However, since taking office, that promise has never come true. In fact, this topic has been mostly silent until it was brought up again last week during a recent White House briefing.

While questioning White House Press Secretary Jen Psaki, she mentioned that Biden “has not ruled out” student debt cancellation. She also added, “And I would note that, again, he would encourage Congress to send him a bill canceling $10,000 in student debt, something that he talked about looking forward to signing on the campaign trail.”

This reference to Congress is another jab at the political stalemate that’s held up the topic ever since Biden took the presidency. Biden wants Congress to put together a proposal and pass it before he gives his endorsement. Meanwhile, Democrats argue that Biden alone has the legal authority to forgive student loans without the support of Congress, and so no such bill has ever been created.

Unfortunately, Biden does not believe he has this legal power politicians claim. Therefore, no progress has been made on student loan forgiveness while both sides wait for the other one to act first.

Should I Wait to Pay Back My Student Loans?

Between multiple payment freeze extensions and talk about student loan forgiveness from the White House, this has many borrowers wondering if they should make an effort to pay back their student loans.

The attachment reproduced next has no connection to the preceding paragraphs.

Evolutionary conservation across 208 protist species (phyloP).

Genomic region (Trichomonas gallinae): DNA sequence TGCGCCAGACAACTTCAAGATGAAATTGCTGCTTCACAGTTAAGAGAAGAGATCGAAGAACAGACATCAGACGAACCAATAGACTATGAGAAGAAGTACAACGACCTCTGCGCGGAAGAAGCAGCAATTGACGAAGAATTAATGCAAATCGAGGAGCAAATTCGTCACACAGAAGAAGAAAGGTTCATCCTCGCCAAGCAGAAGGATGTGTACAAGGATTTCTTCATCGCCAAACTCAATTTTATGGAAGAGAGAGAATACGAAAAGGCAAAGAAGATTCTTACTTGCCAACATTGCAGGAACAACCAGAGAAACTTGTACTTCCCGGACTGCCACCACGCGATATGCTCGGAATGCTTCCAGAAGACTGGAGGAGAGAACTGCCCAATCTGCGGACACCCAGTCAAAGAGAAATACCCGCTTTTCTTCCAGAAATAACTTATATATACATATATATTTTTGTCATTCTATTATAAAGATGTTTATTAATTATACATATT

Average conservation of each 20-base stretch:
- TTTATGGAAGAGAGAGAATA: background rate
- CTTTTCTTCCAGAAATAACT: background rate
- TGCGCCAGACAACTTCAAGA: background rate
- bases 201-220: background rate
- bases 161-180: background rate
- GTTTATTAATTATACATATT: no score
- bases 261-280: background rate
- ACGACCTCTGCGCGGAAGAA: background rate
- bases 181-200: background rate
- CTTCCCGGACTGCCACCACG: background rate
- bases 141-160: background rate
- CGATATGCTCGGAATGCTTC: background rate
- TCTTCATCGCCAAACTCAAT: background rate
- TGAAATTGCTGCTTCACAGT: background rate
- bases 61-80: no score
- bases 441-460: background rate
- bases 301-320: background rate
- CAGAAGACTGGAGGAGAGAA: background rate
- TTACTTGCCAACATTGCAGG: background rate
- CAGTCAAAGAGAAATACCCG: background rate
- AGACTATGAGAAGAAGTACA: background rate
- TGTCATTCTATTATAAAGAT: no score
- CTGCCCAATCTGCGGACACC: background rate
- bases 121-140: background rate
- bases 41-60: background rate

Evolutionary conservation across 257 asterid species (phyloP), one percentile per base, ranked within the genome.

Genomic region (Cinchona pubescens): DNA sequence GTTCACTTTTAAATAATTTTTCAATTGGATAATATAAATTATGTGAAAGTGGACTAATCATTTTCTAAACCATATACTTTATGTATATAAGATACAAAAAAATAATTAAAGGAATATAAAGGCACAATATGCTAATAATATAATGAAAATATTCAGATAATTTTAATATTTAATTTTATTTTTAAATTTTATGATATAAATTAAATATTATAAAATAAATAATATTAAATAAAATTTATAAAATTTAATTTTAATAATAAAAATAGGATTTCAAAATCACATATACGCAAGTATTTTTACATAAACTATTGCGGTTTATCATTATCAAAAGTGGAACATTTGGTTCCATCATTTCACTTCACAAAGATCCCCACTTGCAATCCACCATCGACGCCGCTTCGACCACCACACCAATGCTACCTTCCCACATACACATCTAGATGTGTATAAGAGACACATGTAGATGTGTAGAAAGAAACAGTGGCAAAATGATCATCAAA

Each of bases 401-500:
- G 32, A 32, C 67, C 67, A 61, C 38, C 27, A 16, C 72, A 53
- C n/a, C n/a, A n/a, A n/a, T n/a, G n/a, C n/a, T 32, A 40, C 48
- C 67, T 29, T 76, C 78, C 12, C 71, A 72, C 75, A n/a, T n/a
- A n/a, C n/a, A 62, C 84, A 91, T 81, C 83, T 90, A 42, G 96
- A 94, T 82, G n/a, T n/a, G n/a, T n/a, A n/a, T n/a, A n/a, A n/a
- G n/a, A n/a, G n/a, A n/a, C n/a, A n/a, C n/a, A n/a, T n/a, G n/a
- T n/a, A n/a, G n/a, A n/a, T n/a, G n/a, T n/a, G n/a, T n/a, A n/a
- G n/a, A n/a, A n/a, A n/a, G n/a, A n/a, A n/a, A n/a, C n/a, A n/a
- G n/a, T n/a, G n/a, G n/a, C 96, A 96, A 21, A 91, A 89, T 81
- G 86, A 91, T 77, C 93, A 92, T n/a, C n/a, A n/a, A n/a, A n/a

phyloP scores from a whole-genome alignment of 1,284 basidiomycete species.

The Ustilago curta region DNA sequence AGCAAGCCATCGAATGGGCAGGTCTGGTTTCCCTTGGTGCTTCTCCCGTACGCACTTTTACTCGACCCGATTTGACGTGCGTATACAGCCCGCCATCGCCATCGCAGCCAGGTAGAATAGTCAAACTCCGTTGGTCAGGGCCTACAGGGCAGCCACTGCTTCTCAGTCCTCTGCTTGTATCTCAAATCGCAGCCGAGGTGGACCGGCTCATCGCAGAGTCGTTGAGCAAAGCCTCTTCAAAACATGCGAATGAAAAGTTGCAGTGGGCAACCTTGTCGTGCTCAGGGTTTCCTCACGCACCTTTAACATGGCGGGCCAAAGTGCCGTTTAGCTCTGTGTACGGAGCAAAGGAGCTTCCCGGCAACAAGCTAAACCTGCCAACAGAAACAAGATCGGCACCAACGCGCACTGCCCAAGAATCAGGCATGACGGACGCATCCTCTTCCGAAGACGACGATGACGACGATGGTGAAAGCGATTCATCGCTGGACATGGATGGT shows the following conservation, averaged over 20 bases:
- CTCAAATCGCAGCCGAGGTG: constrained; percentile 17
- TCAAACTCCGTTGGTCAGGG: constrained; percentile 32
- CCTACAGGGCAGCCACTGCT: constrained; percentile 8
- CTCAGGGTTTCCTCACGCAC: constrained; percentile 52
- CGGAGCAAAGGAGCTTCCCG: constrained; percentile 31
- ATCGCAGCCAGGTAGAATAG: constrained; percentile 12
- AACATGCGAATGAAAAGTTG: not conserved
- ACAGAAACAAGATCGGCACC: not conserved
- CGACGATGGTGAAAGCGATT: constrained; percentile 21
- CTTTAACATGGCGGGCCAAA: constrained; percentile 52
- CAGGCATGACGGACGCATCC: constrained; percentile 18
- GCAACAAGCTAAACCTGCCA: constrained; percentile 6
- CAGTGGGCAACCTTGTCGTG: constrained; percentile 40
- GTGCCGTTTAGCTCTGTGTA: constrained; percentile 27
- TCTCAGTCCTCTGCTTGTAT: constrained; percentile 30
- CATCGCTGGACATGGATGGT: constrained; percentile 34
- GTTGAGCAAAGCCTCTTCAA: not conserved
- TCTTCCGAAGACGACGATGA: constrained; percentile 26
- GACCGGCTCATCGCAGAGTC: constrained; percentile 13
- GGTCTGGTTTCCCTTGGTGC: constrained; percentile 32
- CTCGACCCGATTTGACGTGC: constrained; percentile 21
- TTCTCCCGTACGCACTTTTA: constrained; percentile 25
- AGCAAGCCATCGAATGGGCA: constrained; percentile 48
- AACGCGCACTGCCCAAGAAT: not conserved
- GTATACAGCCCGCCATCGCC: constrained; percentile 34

Generally speaking, yes, borrowers should continue their payments for several reasons.

1. They’ll Pay Down the Principal Faster

Recall that a normal student loan payment gets divided between the principal part of the loan and the interest that’s due. However, with loans being frozen, there’s currently no interest accumulating. That means every payment you make now would go 100 percent towards the principal which would accelerate your payoff.

2. Adhering to Budget

By telling people they don’t have to make a payment, they will see this money as being an available part of their budget. But psychologists have long understood that this can lead to trouble because it will be more likely to slip through a person’s fingers without them realizing it. Therefore, if you continue to make payments (or, at a minimum, set the equivalent of your payment aside in a separate bank account), you’ll force yourself into adjusting your spending habits to accommodate this limitation.

3. Forgiveness Won’t Cover Everything

Even if the president and Congress did somehow reach an agreement and forgive $10,000 per borrower, it’s unlikely that your debt would be wiped out. The average federal student loan balance per person is approximately $30,000, so most would still have leftover debt that needs to be paid down.

4. These Changes Do Not Impact Private Student Loans

It’s important to remember that all of this talk about payment freezes and student loan forgiveness only pertains to federal borrowers. There are still 2.4 million people with private student loans who are unaffected.

Unfortunately, because private student loans are individual contracts between a borrower and the financial institution, the federal government cannot intervene. That means that these people must continue to make their payments or face financial penalties such as additional interest, fees, and even damage to their credit scores.

If you’ve got a private student loan and are struggling, Yrefy could be an option for you to reduce your interest rate and payments. Call Yrefy today for more information (888) 346-3394!